This Is What We Wanted All Along

Today I’m just going to leave the text of this SUPER-LONG post by Community Manager Lore here. This is what I’ve been soapboxing about lately. This is EXACTLY the kind of communication we’ve needed to see during this expansion: transparent and honest. As they say, bad news doesn’t get better with time, so it would behoove Blizzard to be honest about delays and what is causing them in a timely manner.

Kudos to CM Lore for posting this, even if it was late. This is what we want. Please, please give us more of this as it happens and I think you’ll find that the players will be more receptive and forgiving.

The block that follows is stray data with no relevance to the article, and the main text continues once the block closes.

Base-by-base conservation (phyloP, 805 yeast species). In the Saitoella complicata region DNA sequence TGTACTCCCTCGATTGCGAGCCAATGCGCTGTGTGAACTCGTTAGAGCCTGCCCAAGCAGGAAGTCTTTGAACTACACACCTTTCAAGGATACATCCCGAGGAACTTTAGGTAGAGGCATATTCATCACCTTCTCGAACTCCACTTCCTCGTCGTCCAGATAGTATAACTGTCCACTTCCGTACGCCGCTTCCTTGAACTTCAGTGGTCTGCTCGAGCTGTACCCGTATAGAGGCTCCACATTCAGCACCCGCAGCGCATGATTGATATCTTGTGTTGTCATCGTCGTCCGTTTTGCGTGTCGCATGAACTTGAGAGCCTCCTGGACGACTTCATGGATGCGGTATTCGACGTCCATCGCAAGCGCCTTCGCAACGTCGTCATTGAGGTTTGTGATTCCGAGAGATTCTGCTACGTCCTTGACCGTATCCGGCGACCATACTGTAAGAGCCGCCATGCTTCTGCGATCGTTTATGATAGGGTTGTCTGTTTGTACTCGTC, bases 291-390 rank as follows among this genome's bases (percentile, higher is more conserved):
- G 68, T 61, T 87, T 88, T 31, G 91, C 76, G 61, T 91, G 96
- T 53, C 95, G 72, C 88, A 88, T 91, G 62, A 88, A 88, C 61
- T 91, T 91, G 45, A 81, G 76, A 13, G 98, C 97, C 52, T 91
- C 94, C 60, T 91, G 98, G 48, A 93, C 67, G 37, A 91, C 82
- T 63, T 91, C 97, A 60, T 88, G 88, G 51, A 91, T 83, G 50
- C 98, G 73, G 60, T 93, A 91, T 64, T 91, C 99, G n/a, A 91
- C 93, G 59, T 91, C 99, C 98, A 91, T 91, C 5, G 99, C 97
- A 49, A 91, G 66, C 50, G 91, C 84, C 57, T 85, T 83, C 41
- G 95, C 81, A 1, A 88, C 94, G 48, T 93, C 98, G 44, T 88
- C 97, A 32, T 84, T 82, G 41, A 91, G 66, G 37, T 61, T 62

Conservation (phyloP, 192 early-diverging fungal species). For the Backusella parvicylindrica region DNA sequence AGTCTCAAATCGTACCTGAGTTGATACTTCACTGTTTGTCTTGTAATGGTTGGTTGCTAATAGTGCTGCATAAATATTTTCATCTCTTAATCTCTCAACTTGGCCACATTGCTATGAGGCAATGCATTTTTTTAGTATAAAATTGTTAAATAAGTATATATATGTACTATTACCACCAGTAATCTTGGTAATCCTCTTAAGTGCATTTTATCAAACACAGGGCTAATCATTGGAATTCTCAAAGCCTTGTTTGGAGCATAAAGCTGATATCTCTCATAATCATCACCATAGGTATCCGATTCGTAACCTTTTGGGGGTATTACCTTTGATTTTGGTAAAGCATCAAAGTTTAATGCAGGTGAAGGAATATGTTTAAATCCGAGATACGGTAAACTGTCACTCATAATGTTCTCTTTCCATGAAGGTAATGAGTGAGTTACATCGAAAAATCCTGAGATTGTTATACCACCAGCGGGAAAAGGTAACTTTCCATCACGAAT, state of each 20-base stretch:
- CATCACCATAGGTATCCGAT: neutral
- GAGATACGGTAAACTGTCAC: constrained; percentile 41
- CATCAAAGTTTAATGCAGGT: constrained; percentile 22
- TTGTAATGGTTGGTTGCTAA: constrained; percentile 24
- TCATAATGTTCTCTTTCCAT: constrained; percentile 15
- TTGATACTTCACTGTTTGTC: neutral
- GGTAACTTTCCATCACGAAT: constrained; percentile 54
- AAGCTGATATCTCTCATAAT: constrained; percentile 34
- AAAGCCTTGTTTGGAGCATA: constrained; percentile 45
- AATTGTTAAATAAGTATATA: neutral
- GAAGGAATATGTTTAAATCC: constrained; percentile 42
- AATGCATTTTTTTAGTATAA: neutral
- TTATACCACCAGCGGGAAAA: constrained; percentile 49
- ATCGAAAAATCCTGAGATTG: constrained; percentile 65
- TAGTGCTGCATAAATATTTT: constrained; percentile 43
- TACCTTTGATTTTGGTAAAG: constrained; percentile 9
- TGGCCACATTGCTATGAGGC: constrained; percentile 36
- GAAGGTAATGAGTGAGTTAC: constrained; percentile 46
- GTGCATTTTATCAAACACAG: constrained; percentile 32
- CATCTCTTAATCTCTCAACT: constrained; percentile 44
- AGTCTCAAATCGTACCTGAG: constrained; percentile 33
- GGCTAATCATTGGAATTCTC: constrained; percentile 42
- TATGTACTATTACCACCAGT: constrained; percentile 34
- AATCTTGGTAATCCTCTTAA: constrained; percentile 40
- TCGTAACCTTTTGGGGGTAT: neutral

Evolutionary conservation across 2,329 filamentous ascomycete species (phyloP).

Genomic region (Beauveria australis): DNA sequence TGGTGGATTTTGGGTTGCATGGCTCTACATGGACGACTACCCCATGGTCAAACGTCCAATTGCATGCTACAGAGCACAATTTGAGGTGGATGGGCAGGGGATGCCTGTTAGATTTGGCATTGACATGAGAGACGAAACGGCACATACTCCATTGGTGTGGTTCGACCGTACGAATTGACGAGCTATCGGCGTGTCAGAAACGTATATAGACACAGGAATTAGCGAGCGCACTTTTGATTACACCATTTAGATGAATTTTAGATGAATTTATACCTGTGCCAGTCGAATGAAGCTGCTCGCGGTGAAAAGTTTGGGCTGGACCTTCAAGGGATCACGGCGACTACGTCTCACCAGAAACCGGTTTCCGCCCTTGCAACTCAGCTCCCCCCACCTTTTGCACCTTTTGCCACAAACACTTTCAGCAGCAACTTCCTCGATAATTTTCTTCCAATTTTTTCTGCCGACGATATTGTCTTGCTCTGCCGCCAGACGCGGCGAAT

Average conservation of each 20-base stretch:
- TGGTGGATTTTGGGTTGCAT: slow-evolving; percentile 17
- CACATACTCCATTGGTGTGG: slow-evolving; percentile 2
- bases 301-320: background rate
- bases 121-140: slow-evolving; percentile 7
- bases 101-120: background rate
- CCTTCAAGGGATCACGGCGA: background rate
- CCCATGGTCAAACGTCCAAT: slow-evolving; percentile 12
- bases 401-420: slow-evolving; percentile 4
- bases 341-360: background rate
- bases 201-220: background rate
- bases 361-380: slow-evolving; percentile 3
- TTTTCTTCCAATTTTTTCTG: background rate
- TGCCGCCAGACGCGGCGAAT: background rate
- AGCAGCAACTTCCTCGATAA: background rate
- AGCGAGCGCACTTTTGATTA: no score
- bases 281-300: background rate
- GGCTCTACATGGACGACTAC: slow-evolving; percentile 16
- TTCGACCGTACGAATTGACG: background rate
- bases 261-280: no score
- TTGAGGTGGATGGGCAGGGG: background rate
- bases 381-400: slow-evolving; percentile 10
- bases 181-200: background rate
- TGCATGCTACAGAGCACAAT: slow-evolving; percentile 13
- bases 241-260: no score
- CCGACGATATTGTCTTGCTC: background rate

—WARNING: HERE THERE BE PERSONAL OPINION DRAGONS—
I’ll start with this: we’re a software development company. More precisely, we’re a video game developer. Anything and everything can change in the software development world, for reasons that are often impossible to predict ahead of time. As a result, we’re hesitant to 100% commit to anything. We’ve learned that, no matter how confident we are at any given point, there’s always a very real chance that there’s something we haven’t thought of that makes what we want to do impossible.

The whole “weeks, not months” thing makes an easy example. At the time that was said, we firmly believed that it would only take us a few weeks to polish off Tanaan and fix a few areas we knew were likely to have some bugs, and then we’d roll out the flying patch. It’s easy enough, right? We just change a few 0’s to 1’s and it’s all done.